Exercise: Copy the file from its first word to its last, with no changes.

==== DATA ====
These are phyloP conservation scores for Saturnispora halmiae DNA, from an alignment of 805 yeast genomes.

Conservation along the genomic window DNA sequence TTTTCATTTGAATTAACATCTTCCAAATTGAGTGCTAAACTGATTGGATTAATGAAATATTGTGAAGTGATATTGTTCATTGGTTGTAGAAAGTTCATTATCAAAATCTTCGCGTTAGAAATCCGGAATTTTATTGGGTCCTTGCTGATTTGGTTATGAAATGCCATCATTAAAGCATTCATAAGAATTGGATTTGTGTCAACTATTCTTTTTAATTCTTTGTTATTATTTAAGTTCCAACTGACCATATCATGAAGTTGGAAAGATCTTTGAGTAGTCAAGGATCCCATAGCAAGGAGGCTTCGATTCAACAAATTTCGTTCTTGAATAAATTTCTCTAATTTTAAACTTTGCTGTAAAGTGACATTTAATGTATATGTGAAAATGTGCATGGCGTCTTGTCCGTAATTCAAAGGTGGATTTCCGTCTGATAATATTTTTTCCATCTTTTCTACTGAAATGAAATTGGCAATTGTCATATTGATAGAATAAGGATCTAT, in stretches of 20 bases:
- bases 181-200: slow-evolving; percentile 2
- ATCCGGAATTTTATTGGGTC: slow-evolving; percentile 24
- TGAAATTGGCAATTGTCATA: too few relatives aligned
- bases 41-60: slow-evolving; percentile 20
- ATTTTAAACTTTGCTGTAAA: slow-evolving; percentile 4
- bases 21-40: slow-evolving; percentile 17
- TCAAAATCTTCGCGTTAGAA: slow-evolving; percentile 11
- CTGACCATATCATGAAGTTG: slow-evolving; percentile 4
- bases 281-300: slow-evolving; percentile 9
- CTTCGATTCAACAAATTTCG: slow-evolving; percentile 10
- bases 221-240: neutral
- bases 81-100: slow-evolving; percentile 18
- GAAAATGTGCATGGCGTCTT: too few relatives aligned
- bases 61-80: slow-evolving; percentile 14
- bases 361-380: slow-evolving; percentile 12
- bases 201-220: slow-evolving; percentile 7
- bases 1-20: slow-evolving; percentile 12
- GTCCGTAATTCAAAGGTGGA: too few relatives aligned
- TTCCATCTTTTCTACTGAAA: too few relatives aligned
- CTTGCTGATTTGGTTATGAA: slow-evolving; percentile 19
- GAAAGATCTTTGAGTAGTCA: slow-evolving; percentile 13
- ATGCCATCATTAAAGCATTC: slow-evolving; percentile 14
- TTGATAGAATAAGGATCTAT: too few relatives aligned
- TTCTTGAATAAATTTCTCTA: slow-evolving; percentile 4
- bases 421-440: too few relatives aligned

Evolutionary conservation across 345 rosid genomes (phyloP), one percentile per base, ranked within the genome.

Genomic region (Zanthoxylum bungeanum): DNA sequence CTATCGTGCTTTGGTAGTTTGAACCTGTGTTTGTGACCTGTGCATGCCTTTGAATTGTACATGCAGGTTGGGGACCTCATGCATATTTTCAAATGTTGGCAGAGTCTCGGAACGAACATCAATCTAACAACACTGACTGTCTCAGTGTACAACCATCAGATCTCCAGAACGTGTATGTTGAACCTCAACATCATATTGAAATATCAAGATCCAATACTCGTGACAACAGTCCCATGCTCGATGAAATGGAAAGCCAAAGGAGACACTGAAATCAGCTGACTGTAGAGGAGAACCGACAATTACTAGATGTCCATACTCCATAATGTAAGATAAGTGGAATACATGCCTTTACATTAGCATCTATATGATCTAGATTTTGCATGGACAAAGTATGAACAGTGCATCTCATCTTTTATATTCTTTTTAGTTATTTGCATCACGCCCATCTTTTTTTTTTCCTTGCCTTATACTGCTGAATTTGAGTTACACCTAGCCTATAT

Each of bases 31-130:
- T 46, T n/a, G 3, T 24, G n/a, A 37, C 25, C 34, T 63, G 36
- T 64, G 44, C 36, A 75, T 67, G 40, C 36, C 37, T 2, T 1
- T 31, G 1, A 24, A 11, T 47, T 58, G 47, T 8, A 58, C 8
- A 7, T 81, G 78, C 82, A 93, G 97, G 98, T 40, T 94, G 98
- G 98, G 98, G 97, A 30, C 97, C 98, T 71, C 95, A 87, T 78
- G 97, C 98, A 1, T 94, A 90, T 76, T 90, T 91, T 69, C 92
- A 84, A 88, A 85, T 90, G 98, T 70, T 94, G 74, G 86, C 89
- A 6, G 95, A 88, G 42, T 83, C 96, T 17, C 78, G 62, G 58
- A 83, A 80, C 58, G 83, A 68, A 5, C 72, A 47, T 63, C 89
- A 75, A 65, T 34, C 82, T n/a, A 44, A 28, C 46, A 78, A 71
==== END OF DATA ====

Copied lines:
These are phyloP conservation scores for Saturnispora halmiae DNA, from an alignment of 805 yeast genomes.

Conservation along the genomic window DNA sequence TTTTCATTTGAATTAACATCTTCCAAATTGAGTGCTAAACTGATTGGATTAATGAAATATTGTGAAGTGATATTGTTCATTGGTTGTAGAAAGTTCATTATCAAAATCTTCGCGTTAGAAATCCGGAATTTTATTGGGTCCTTGCTGATTTGGTTATGAAATGCCATCATTAAAGCATTCATAAGAATTGGATTTGTGTCAACTATTCTTTTTAATTCTTTGTTATTATTTAAGTTCCAACTGACCATATCATGAAGTTGGAAAGATCTTTGAGTAGTCAAGGATCCCATAGCAAGGAGGCTTCGATTCAACAAATTTCGTTCTTGAATAAATTTCTCTAATTTTAAACTTTGCTGTAAAGTGACATTTAATGTATATGTGAAAATGTGCATGGCGTCTTGTCCGTAATTCAAAGGTGGATTTCCGTCTGATAATATTTTTTCCATCTTTTCTACTGAAATGAAATTGGCAATTGTCATATTGATAGAATAAGGATCTAT, in stretches of 20 bases:
- bases 181-200: slow-evolving; percentile 2
- ATCCGGAATTTTATTGGGTC: slow-evolving; percentile 24
- TGAAATTGGCAATTGTCATA: too few relatives aligned
- bases 41-60: slow-evolving; percentile 20
- ATTTTAAACTTTGCTGTAAA: slow-evolving; percentile 4
- bases 21-40: slow-evolving; percentile 17
- TCAAAATCTTCGCGTTAGAA: slow-evolving; percentile 11
- CTGACCATATCATGAAGTTG: slow-evolving; percentile 4
- bases 281-300: slow-evolving; percentile 9
- CTTCGATTCAACAAATTTCG: slow-evolving; percentile 10
- bases 221-240: neutral
- bases 81-100: slow-evolving; percentile 18
- GAAAATGTGCATGGCGTCTT: too few relatives aligned
- bases 61-80: slow-evolving; percentile 14
- bases 361-380: slow-evolving; percentile 12
- bases 201-220: slow-evolving; percentile 7
- bases 1-20: slow-evolving; percentile 12
- GTCCGTAATTCAAAGGTGGA: too few relatives aligned
- TTCCATCTTTTCTACTGAAA: too few relatives aligned
- CTTGCTGATTTGGTTATGAA: slow-evolving; percentile 19
- GAAAGATCTTTGAGTAGTCA: slow-evolving; percentile 13
- ATGCCATCATTAAAGCATTC: slow-evolving; percentile 14
- TTGATAGAATAAGGATCTAT: too few relatives aligned
- TTCTTGAATAAATTTCTCTA: slow-evolving; percentile 4
- bases 421-440: too few relatives aligned

Evolutionary conservation across 345 rosid genomes (phyloP), one percentile per base, ranked within the genome.

Genomic region (Zanthoxylum bungeanum): DNA sequence CTATCGTGCTTTGGTAGTTTGAACCTGTGTTTGTGACCTGTGCATGCCTTTGAATTGTACATGCAGGTTGGGGACCTCATGCATATTTTCAAATGTTGGCAGAGTCTCGGAACGAACATCAATCTAACAACACTGACTGTCTCAGTGTACAACCATCAGATCTCCAGAACGTGTATGTTGAACCTCAACATCATATTGAAATATCAAGATCCAATACTCGTGACAACAGTCCCATGCTCGATGAAATGGAAAGCCAAAGGAGACACTGAAATCAGCTGACTGTAGAGGAGAACCGACAATTACTAGATGTCCATACTCCATAATGTAAGATAAGTGGAATACATGCCTTTACATTAGCATCTATATGATCTAGATTTTGCATGGACAAAGTATGAACAGTGCATCTCATCTTTTATATTCTTTTTAGTTATTTGCATCACGCCCATCTTTTTTTTTTCCTTGCCTTATACTGCTGAATTTGAGTTACACCTAGCCTATAT

Each of bases 31-130:
- T 46, T n/a, G 3, T 24, G n/a, A 37, C 25, C 34, T 63, G 36
- T 64, G 44, C 36, A 75, T 67, G 40, C 36, C 37, T 2, T 1
- T 31, G 1, A 24, A 11, T 47, T 58, G 47, T 8, A 58, C 8
- A 7, T 81, G 78, C 82, A 93, G 97, G 98, T 40, T 94, G 98
- G 98, G 98, G 97, A 30, C 97, C 98, T 71, C 95, A 87, T 78
- G 97, C 98, A 1, T 94, A 90, T 76, T 90, T 91, T 69, C 92
- A 84, A 88, A 85, T 90, G 98, T 70, T 94, G 74, G 86, C 89
- A 6, G 95, A 88, G 42, T 83, C 96, T 17, C 78, G 62, G 58
- A 83, A 80, C 58, G 83, A 68, A 5, C 72, A 47, T 63, C 89
- A 75, A 65, T 34, C 82, T n/a, A 44, A 28, C 46, A 78, A 71